We’ve all heard the unnerving predictions of how climate change is going to affect future generations, as well as our own. Although we may never see any drastic changes to our local environment, generations to come may not be so fortunate. Satellites have enabled scientists to see the big picture, collecting information about our planet and its climate on a global scale. This body of data, collected over many years, reveals the signals of a changing climate (NASA, 2018). With increasing amounts of carbon dioxide being pumped into the atmosphere each day, every individual has an opportunity to lower their carbon footprint through environmentally friendly forms of transportation.
by Matt Hardwick
Over 1 million people will be migrating to the Vancouver metropolitan area during the next 40 years, causing congestion, parking, insurance, and travel times to get progressively worse. Yet for some reason, the number of cars in the Lower Mainland is growing at twice the rate of our population. Thankfully, BC is home to an increasing number of rideshare options at our disposal. In terms of greenhouse gas emissions, shared cars produce 0.32 metric tons of carbon dioxide equivalents a year, which is 10-36 times less than the average driver (Modo, 2014). Plus, using car share services significantly lowers yearly transportation costs. Owning a car costs the average Canadian between $8,600 and $13,000 a year, which doesn’t even include insurance, fuel, and maintenance (Global News, 2017). In the Lower Mainland, there are four main car sharing companies currently operating: Zipcar, Evo, Car2Go & Modo.
Each company provides a similar service with variations in rates, home parking zones, and methods of booking. At BCIT Burnaby, there are Evo cars waiting for you in the Northwest parking lot, and Modo can be parked for free at any of our campuses.
If paying 14 cents/minute sounds like too much, try carpooling with your friends and classmates. Carpooling is one of the most beneficial forms of transportation available and not only does it share many of the same cost benefits of ridesharing, but carpooling massively lowers the number of cars on the road, ultimately reducing congestion and greenhouse gas emissions. In Canada, 78% of all trips are made with one driver in the car. Sharing a ride with one other person to campus and back would reduce greenhouse gas emissions by 3.72 kilograms (roughly the weight of a 10-pin bowling ball!) If you were to share a ride all year long, together you would reduce greenhouse gas emissions by approximately 893 kilograms (Transport Canada, 2016). Other benefits of carpooling include: the ability to drive in the HOV lane, prolonged life of your personal vehicle, and a chance to build relationships with your classmates. Just avoid spilling coffee on their seat.
Perhaps the most frowned upon method of eco-transportation is public transit. You don’t have to be Elon Musk to see that mass public transit systems are filled with restricted travel times, late buses, and often extremely rude people. Even though public transit is associated with these stigmas, Vancouver’s transit system is the third most sustainable in North America (Arcadis, 2017). As students, convenience is a key player in everyday decisions. With the U-Pass, public transit becomes an easy, consistent mode of transportation.
Commutes that generally involve a majority of highway driving will be longer on transit, however commutes with a majority of city driving are equal, if not quicker using transit. By 2050, Translink hopes to be operating solely on renewable energy. This goal aligns with outgoing Mayor Gregor Robertson’s hopes of Vancouver becoming the World’s Greenest City by 2020. Buses only need to carry 3-8 people to break even with a car on CO2 emissions. Take the darn bus!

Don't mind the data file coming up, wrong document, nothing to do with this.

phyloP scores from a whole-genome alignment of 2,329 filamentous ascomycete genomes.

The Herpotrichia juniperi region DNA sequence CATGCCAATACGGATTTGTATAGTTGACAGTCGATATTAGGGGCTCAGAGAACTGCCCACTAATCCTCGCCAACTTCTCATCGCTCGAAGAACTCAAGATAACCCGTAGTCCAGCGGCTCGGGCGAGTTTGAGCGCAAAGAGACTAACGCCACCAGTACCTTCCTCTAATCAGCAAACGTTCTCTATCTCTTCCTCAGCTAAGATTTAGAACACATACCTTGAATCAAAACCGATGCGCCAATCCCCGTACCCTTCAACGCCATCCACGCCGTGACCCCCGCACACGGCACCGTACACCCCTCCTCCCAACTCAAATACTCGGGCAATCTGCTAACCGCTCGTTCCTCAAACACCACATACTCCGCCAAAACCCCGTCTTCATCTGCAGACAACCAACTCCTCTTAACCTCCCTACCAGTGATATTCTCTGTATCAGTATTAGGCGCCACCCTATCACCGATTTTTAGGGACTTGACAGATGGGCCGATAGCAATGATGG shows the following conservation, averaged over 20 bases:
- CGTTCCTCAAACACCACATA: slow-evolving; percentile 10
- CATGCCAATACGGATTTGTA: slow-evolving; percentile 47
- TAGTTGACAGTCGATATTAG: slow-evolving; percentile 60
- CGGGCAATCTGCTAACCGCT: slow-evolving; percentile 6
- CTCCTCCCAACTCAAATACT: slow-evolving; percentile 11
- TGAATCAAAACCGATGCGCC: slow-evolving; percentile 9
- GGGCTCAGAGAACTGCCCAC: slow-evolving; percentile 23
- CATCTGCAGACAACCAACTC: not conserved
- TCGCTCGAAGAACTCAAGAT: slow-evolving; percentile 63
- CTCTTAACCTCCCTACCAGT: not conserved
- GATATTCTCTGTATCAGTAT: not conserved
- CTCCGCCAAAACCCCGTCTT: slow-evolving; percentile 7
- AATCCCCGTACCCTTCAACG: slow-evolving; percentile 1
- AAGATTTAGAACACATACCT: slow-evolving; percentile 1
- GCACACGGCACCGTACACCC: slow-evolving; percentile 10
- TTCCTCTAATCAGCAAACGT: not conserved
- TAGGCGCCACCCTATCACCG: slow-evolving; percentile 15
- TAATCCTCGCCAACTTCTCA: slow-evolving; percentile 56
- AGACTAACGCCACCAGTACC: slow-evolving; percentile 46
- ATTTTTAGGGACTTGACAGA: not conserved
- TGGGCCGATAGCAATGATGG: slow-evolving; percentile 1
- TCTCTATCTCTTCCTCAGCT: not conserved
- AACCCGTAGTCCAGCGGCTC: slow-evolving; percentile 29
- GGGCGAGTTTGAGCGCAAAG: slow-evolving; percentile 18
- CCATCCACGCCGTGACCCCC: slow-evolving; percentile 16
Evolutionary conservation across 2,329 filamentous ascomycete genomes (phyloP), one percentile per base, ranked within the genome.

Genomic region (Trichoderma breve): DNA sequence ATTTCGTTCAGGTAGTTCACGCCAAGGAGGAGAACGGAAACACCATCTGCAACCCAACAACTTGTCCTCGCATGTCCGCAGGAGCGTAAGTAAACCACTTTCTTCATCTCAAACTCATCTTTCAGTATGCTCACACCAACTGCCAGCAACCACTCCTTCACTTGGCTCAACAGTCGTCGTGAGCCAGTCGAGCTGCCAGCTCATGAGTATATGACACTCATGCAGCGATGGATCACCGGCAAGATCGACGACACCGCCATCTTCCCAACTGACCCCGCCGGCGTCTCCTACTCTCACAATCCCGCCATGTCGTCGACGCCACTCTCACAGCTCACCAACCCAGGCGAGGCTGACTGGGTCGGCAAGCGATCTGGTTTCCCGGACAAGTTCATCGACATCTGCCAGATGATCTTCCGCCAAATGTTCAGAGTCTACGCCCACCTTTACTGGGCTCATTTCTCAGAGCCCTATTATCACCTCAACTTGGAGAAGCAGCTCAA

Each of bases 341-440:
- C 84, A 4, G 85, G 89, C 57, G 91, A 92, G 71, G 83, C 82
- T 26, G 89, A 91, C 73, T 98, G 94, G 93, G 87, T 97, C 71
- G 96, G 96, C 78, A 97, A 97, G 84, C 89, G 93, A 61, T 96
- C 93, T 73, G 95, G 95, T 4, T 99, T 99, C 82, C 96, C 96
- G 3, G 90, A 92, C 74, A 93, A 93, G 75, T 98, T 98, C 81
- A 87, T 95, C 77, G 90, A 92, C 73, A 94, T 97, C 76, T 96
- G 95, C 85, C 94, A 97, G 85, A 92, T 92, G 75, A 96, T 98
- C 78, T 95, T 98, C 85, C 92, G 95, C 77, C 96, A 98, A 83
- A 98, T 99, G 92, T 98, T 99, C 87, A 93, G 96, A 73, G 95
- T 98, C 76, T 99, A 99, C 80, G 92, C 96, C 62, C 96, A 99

Lastly, I want to talk about ‘active transportation.’ Active transportation includes walking, running, and cycling, and enables the concept of connected communities. For instance, people travelling on foot and bike are more likely to engage in a friendly interaction during their trip than people travelling by transit or vehicle (City of Vancouver, 2016). Active transportation is the healthiest form of environmentally friendly transportation and produces zero carbon dioxide emissions. For those that do not believe they are in good enough shape to ride to school, I have news for you: electric bikes (or e-bikes) are becoming more and more affordable. You can now get an entry level e-bike for $1500. E-bikes are regular bicycles with a battery-powered “pedal assist.” When you hop on and push the pedals, a small motor engages and gives you a boost, so you can zip up hills with a loaded backpack. You can expect to get between 55 to 160 kilometres out of your battery before it needs a recharge (Bicycling Mag, 2018). At least 50% of all trips taken are under 10km which is only a 30min ride on an e-bike. With big transportation companies looking into e-bikes, and cities searching for ways to relieve traffic congestion, bike infrastructure will only continue to improve.
As our population grows, and cities expand, the planet will continue to heat up. Carbon dioxide levels will continue to rise and so will ocean water levels. The good news is, every individual can make a difference and slow down this process of deterioration. By leaving the car at home, or choosing a more sustainable mode of transportation, you are reducing your personal carbon footprint and contributing to the climate change initiatives of today’s society. The decisions we make today will have a greater effect on the generations to come. Whether you decide to drive halfway to school and hop on a train, or bike to a classmate’s house to carpool, I encourage you to use environmentally friendly transportation and help generate awareness of climate change.